Active listening is the complete opposite of distracted listening or listening with an eye toward making a sales pitch. When someone is actively listening to us, we know immediately that something different, unusual, and really nice is happening. They lean forward. They look at us. They give what those in the communications biz sometimes call “verbal head-nods” by affirming with short, friendly noises that they’re with us. They’re not fooling around with their electronics or looking around for someone else to interact with. They’re not waiting for us to feel at ease so they can launch into a sales pitch. And they’re not waiting for us to draw a breath or pause for two microseconds so they can leap into the lull with their own witty anecdote, which is burning a hole clean through their tongue.
One site calls active listening “listening with all senses.” To me, active listening is like a ballroom dance: the people involved are focused on each other to the exclusion of others, and they’re both working together to give and receive from their partner. Active listening is like an investment made into a relationship. It takes time to learn and time to do, and the only payoff it seeks is the improvement of the relationship between the participants–which may include the righting of wrongs.
When a conversation with an active listener is concluded, we feel like we were heard. We feel like what we communicated got taken on board and truly understood. We feel accepted, and if we do not already feel loved, at least we feel that a loving event just took place. If we were discussing a wrong that was done, then we feel like the wrong will be addressed and made right at last. We come out of the experience feeling validated and accepted.
But that’s not what happens to us after we have a nonversation with a toxic Christian.
Why Preston Sprinkle Can’t Hear Anyone.
Fundagelicals don’t have a really firm grasp on what people are actually like. Such Christians have built up a huge body of folklore about how people operate, folklore that is supported by friend-of-friend anecdotes and breathless testimonies spread around from person to person. Occasionally, because people are incredibly varied in their personalities and responses, you might run across someone who actually fits into the bubble’s mythology and confirms it–which is more than enough for the Christians who subscribe to this thinking to apply it to everybody.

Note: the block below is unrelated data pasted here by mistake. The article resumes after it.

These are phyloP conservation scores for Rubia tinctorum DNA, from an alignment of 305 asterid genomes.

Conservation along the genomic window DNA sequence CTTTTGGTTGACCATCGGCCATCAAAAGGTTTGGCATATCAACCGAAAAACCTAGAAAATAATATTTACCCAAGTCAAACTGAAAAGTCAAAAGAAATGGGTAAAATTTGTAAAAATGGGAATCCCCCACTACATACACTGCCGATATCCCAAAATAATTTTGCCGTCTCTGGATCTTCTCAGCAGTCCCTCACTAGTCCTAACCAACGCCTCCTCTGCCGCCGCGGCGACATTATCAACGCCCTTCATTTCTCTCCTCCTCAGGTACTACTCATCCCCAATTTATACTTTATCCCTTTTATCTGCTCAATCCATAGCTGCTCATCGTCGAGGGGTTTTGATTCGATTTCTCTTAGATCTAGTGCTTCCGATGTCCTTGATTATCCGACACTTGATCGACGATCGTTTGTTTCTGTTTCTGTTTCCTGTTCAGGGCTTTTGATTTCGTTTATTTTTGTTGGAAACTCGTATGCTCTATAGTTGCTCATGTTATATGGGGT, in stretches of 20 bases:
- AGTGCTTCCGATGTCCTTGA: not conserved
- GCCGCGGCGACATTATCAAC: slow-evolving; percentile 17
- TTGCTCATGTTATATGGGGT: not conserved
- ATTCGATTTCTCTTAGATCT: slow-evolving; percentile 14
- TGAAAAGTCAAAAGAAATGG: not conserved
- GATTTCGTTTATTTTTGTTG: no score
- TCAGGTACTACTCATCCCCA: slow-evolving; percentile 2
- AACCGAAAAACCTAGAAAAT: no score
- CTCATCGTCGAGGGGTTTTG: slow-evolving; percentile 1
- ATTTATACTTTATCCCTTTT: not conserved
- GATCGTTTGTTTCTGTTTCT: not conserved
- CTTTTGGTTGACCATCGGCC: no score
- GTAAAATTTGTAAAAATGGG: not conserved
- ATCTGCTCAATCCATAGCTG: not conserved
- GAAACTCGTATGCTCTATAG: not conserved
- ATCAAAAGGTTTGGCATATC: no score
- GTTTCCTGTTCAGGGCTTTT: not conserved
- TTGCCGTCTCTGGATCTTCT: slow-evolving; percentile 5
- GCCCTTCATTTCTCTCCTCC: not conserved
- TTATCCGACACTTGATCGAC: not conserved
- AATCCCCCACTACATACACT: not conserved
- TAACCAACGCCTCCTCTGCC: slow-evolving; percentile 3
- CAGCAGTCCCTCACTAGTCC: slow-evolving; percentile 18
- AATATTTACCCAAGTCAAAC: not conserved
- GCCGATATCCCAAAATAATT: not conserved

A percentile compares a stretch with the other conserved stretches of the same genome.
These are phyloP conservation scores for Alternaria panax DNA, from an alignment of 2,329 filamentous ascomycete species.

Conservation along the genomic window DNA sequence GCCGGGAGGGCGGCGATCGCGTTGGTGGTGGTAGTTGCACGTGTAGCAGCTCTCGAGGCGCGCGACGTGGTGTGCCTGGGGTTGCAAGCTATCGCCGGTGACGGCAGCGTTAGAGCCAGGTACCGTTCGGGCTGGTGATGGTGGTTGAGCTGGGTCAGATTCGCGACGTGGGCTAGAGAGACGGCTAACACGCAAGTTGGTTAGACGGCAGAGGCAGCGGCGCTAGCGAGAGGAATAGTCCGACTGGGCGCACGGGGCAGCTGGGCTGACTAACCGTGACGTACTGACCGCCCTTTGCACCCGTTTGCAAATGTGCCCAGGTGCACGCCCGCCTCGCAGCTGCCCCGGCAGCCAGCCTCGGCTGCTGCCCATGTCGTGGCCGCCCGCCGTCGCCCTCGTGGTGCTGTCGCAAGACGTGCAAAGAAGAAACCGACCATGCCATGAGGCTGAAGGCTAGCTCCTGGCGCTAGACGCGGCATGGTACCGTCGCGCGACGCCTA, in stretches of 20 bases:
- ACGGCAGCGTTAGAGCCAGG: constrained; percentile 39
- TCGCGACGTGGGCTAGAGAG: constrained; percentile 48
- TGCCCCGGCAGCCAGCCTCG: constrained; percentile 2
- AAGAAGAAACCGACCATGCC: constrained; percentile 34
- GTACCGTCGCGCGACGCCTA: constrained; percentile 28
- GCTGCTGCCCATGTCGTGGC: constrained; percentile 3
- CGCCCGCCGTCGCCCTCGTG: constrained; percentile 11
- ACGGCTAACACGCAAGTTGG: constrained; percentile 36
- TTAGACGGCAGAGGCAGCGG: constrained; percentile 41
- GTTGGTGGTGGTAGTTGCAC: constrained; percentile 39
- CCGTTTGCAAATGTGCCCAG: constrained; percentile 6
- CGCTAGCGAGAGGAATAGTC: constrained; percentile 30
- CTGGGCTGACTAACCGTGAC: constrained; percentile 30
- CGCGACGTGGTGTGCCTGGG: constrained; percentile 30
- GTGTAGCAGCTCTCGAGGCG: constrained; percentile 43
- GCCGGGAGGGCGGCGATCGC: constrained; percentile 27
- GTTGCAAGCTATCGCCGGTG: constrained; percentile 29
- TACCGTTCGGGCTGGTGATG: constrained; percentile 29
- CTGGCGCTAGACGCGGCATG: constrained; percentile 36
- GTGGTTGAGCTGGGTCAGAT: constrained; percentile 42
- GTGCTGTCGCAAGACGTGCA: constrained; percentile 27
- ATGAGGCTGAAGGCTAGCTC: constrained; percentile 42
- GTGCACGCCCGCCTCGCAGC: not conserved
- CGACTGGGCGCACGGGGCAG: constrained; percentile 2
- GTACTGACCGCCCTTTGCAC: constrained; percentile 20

But their mythology sounds like it was created by space aliens who only know about human beings because they watched a few episodes of The Andy Griffith Show. That’s why, when non-Christians hear ourselves described by fundagelicals, we often feel like they’re seeing us through fun-house mirrors. What’s really happening is much more complex than that, though.
It has to do with the criticism-averse nature of fundagelicalism.
Criticism avoidance is a term that describes a whole series of psychological mechanisms that really dysfunctional people use to protect themselves from any and all criticism. Once you know what you’re looking at, you’ll easily see when Christians engage in these habits. Here are some of the mechanisms involved that were named by the inestimable Issendai in that linked series of blog posts:
• inability to remember criticisms
• minimization of criticisms [they] do remember
• unwillingness to repeat criticisms
• refusal to accept criticisms that they themselves do not agree with
• hypersensitivity to negative emotions aimed at them
Criticism avoidance guarantees that people will have strained relationships. No one wants to be around someone who can’t bear to talk out problems, who can’t remember being told anything she doesn’t like, who goes around saying she has no idea why people are so mean to her. It also guarantees that if the solution to a problem is “See what you’re doing wrong and fix it,” the problem will never be solved. It’s no surprise that criticism-avoidant people end up divorced and estranged more often than the general populace.
I could not possibly have described fundagelicalism–and its current cultural problems–better than Issendai has here, though she’s talking about a slightly different (but frequently overlapping) group of people. Nor could I better describe fundagelical Christians’ relationship with those outside their culture than she has with the phrase “divorced and estranged.” Very few people actually want to be around people who are criticism-averse.